Covid jabs being rolled out

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Pharmacists Jane Kelly (left) and Rachel Eaton are running the only community covid vaccination clinic in Mid Canterbury at the moment.

Ashburton health workers plus some elderly and vulnerable people are at the front of the covid vaccination rollout in Mid Canterbury.

Some 520 front-line health workers in doctors’ surgeries and at Ashburton Hospital were vaccinated in an eight-day effort earlier this month and now a smaller community clinic is operating from Ashburton’s Life Pharmacy.

It is the only pharmacy in New Zealand delivering covid vaccinations on its pharmacy premises.

The pharmacy clinic is for health workers, those working in rest-homes, and Maori and Pacific people over 70 and the people they live with. The pharmacy also has a waiting list of people keen to get the vaccine if spares are available.

The vaccine comes to Mid Canterbury unfrozen in sealed packs and must be used within three days. There are five vials per package and six doses in a vial. Once the vaccines are drawn up, they must be used in six hours.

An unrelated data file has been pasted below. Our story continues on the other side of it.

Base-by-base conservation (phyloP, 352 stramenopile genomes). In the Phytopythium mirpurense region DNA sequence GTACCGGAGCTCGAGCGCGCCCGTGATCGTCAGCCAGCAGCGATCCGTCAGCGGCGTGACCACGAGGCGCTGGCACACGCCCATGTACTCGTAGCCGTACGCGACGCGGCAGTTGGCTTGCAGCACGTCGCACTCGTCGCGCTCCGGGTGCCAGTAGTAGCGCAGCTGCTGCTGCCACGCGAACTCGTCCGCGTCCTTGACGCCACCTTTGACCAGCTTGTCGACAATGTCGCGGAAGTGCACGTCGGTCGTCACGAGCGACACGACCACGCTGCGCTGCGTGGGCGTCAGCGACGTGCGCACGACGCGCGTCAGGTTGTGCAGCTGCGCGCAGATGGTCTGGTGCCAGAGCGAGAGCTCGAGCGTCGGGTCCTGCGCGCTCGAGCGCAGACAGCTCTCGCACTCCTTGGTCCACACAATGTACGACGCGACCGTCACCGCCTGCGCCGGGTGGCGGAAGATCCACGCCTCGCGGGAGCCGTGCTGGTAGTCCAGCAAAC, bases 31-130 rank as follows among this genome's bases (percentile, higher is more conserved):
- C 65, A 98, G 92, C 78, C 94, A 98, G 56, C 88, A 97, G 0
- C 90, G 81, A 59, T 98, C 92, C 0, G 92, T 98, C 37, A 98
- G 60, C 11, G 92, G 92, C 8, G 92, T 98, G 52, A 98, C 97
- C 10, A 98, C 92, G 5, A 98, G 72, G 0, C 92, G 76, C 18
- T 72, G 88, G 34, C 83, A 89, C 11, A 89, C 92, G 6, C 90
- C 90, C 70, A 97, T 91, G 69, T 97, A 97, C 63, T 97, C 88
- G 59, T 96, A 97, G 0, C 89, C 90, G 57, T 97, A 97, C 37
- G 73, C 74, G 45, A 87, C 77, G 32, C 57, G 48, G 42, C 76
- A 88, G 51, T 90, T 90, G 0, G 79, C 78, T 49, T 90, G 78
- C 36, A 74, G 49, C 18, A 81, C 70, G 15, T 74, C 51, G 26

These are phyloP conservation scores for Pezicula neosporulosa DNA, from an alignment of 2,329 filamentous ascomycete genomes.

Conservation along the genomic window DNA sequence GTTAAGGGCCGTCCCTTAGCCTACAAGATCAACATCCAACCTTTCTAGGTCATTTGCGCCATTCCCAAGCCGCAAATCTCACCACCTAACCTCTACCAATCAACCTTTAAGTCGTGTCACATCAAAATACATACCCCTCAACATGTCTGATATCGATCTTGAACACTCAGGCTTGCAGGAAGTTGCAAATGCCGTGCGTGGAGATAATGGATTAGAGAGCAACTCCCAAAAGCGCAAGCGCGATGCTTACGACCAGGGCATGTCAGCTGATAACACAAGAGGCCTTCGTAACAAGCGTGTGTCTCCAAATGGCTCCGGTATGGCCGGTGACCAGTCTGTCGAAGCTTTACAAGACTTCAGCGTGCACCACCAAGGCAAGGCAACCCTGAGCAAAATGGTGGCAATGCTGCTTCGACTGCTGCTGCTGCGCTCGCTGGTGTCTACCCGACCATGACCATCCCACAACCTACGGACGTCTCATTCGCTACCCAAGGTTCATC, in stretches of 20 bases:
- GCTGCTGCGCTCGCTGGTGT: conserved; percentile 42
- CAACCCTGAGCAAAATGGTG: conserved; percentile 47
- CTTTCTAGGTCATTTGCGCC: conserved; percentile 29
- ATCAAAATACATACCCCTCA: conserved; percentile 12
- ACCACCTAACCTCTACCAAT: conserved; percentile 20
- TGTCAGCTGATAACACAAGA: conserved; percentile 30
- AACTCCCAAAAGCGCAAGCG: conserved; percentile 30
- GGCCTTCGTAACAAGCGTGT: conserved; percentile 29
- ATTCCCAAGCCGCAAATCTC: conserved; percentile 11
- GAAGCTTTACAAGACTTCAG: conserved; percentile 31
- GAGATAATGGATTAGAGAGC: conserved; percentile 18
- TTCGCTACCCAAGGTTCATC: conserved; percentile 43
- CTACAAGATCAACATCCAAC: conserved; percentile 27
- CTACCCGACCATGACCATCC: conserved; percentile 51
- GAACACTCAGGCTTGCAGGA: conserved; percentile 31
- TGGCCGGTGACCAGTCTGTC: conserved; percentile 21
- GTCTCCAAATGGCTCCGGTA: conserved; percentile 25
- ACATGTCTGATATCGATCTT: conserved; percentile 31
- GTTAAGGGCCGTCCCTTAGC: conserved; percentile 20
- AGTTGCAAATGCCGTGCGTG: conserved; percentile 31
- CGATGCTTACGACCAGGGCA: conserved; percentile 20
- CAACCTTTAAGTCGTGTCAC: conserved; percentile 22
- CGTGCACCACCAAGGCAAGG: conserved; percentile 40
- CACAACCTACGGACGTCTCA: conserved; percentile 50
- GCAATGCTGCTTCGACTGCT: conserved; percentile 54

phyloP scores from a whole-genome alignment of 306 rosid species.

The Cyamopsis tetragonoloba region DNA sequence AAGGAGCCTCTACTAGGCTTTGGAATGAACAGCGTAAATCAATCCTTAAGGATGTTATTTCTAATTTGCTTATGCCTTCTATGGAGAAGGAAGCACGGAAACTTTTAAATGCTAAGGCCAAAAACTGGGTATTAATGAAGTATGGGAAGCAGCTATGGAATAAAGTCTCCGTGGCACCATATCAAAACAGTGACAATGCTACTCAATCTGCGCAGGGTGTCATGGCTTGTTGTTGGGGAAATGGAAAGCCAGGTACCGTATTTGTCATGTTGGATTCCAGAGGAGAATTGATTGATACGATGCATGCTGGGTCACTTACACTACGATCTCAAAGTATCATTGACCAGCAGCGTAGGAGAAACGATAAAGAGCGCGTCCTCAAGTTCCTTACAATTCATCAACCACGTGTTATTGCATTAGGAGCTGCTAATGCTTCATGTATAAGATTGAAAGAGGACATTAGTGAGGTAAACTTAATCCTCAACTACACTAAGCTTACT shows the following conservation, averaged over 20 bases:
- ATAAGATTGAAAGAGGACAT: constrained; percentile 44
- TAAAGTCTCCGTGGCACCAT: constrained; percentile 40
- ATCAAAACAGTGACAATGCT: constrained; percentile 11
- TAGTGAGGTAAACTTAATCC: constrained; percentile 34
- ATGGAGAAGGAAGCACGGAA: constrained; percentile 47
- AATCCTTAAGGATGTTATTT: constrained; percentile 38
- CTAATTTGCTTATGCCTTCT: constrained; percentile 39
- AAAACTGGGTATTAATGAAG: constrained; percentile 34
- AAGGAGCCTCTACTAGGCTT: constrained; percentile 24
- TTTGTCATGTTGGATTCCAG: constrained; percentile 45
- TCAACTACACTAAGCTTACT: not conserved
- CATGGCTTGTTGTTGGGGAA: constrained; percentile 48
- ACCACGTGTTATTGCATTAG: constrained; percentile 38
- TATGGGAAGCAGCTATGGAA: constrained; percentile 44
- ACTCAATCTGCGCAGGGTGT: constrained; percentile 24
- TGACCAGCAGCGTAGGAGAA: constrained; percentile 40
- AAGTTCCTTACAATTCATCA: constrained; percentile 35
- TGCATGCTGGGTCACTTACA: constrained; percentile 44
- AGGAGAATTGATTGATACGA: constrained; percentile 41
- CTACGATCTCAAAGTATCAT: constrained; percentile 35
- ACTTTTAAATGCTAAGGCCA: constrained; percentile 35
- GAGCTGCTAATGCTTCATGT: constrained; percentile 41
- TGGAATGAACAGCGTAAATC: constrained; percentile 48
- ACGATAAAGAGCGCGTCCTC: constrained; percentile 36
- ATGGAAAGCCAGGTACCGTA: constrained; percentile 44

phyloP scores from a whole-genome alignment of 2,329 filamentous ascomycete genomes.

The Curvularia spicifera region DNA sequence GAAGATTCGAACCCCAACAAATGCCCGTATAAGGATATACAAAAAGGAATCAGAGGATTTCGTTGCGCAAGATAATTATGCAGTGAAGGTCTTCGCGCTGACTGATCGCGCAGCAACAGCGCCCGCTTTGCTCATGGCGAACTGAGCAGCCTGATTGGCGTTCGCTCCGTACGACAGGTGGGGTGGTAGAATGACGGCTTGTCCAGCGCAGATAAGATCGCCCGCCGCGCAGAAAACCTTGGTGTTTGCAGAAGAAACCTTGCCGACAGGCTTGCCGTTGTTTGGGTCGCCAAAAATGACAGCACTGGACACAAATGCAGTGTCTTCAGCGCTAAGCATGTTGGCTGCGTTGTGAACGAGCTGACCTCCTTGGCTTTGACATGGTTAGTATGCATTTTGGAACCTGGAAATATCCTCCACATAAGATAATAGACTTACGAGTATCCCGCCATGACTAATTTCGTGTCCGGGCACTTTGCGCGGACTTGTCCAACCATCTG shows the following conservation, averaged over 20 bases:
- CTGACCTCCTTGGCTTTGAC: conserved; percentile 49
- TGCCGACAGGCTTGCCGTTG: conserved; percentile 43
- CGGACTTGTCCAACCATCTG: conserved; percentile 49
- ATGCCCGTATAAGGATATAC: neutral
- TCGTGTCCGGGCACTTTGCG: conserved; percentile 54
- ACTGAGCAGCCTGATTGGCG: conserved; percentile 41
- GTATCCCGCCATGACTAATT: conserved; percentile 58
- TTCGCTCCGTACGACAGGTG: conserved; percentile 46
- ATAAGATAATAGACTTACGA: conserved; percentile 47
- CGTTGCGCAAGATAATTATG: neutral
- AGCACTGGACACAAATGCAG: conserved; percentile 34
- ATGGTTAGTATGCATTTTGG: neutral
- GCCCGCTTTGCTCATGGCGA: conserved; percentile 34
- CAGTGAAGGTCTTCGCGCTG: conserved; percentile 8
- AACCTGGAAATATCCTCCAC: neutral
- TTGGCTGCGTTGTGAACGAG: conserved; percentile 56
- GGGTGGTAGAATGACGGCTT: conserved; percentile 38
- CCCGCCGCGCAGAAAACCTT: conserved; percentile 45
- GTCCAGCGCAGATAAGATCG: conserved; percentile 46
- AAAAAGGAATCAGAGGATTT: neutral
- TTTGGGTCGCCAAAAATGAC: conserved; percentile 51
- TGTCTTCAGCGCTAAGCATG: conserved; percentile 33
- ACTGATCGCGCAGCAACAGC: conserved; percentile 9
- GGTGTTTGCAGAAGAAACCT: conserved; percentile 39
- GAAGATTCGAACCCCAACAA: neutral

Hospital manager Berni Marra said the vaccines were being ordered regularly, based on the national booking system, and everyone involved was doing their best to make sure none were wasted. So far, none have.

There was an element of stress in making sure none were wasted, she said.

Ms Marra, Life Pharmacy owner Rachel Eaton and Eastfield Health business manager Tony Dann gave Ashburton District Councillors a run-down on the rollout and the customised plan for Ashburton.

Ms Marra said the next stage of plans for how the vaccine would be rolled out in the district to the over 65s and then everyone else were still being worked on.

Clinics around the district, some mobile, would depend on numbers to be vaccinated in different areas.

People who book on the national booking system can select where they want to go for the injection.

Mrs Eaton said there was no shortage of people wanting to add their names to the waiting list. The elderly and vulnerable were being prioritised if any vaccinations became spare.

She said the campaign locally had resulted in the strengthening of relationships between the district’s health workforce.

The only struggle had been dialling in to the national booking system, which was overloaded because so many people were calling in.

Mr Dann said an online booking system had initially been used but was paused after a data breach.

He said that when the vaccine was rolled out to groups three and four, people would call the national booking line when they wanted to get the vaccine.

“We do not know how many centres will be in town but people will be able to go to whichever centre they want.”

The booking system will help predict how many doses were needed and sent to Ashburton.

Around Canterbury, almost 50,000 doses of the vaccine have been administered.

People in group three (over 65s) and group four (general public) will be notified when it is their turn to have the vaccine.